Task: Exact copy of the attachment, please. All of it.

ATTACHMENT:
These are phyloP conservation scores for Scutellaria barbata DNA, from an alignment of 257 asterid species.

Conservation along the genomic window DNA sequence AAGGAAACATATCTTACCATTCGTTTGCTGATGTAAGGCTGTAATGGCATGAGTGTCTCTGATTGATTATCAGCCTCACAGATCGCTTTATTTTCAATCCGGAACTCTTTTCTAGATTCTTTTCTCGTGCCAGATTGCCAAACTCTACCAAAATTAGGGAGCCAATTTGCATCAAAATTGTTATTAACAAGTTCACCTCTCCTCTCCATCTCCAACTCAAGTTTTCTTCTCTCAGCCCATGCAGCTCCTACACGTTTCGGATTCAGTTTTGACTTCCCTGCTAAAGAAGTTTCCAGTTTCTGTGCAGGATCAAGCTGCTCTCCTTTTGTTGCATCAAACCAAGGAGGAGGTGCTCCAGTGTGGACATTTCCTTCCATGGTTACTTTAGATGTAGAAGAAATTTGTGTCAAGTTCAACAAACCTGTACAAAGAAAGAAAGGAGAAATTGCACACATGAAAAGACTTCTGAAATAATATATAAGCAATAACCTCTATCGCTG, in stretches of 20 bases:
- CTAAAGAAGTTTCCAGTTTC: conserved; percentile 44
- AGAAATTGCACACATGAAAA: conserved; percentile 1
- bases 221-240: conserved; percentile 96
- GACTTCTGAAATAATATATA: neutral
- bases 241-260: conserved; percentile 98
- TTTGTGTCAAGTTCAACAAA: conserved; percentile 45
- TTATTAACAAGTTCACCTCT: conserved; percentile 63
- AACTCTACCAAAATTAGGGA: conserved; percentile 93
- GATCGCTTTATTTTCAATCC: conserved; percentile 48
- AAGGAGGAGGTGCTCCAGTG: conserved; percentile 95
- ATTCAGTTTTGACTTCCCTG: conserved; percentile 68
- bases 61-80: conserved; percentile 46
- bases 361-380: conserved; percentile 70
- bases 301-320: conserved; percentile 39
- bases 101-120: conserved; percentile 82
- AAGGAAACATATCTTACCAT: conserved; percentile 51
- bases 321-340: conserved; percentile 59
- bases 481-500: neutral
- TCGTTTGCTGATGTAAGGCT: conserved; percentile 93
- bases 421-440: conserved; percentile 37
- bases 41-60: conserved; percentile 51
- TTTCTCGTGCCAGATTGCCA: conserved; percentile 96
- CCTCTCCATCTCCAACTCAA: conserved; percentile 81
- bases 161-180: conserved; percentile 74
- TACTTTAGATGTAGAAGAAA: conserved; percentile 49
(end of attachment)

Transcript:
These are phyloP conservation scores for Scutellaria barbata DNA, from an alignment of 257 asterid species.

Conservation along the genomic window DNA sequence AAGGAAACATATCTTACCATTCGTTTGCTGATGTAAGGCTGTAATGGCATGAGTGTCTCTGATTGATTATCAGCCTCACAGATCGCTTTATTTTCAATCCGGAACTCTTTTCTAGATTCTTTTCTCGTGCCAGATTGCCAAACTCTACCAAAATTAGGGAGCCAATTTGCATCAAAATTGTTATTAACAAGTTCACCTCTCCTCTCCATCTCCAACTCAAGTTTTCTTCTCTCAGCCCATGCAGCTCCTACACGTTTCGGATTCAGTTTTGACTTCCCTGCTAAAGAAGTTTCCAGTTTCTGTGCAGGATCAAGCTGCTCTCCTTTTGTTGCATCAAACCAAGGAGGAGGTGCTCCAGTGTGGACATTTCCTTCCATGGTTACTTTAGATGTAGAAGAAATTTGTGTCAAGTTCAACAAACCTGTACAAAGAAAGAAAGGAGAAATTGCACACATGAAAAGACTTCTGAAATAATATATAAGCAATAACCTCTATCGCTG, in stretches of 20 bases:
- CTAAAGAAGTTTCCAGTTTC: conserved; percentile 44
- AGAAATTGCACACATGAAAA: conserved; percentile 1
- bases 221-240: conserved; percentile 96
- GACTTCTGAAATAATATATA: neutral
- bases 241-260: conserved; percentile 98
- TTTGTGTCAAGTTCAACAAA: conserved; percentile 45
- TTATTAACAAGTTCACCTCT: conserved; percentile 63
- AACTCTACCAAAATTAGGGA: conserved; percentile 93
- GATCGCTTTATTTTCAATCC: conserved; percentile 48
- AAGGAGGAGGTGCTCCAGTG: conserved; percentile 95
- ATTCAGTTTTGACTTCCCTG: conserved; percentile 68
- bases 61-80: conserved; percentile 46
- bases 361-380: conserved; percentile 70
- bases 301-320: conserved; percentile 39
- bases 101-120: conserved; percentile 82
- AAGGAAACATATCTTACCAT: conserved; percentile 51
- bases 321-340: conserved; percentile 59
- bases 481-500: neutral
- TCGTTTGCTGATGTAAGGCT: conserved; percentile 93
- bases 421-440: conserved; percentile 37
- bases 41-60: conserved; percentile 51
- TTTCTCGTGCCAGATTGCCA: conserved; percentile 96
- CCTCTCCATCTCCAACTCAA: conserved; percentile 81
- bases 161-180: conserved; percentile 74
- TACTTTAGATGTAGAAGAAA: conserved; percentile 49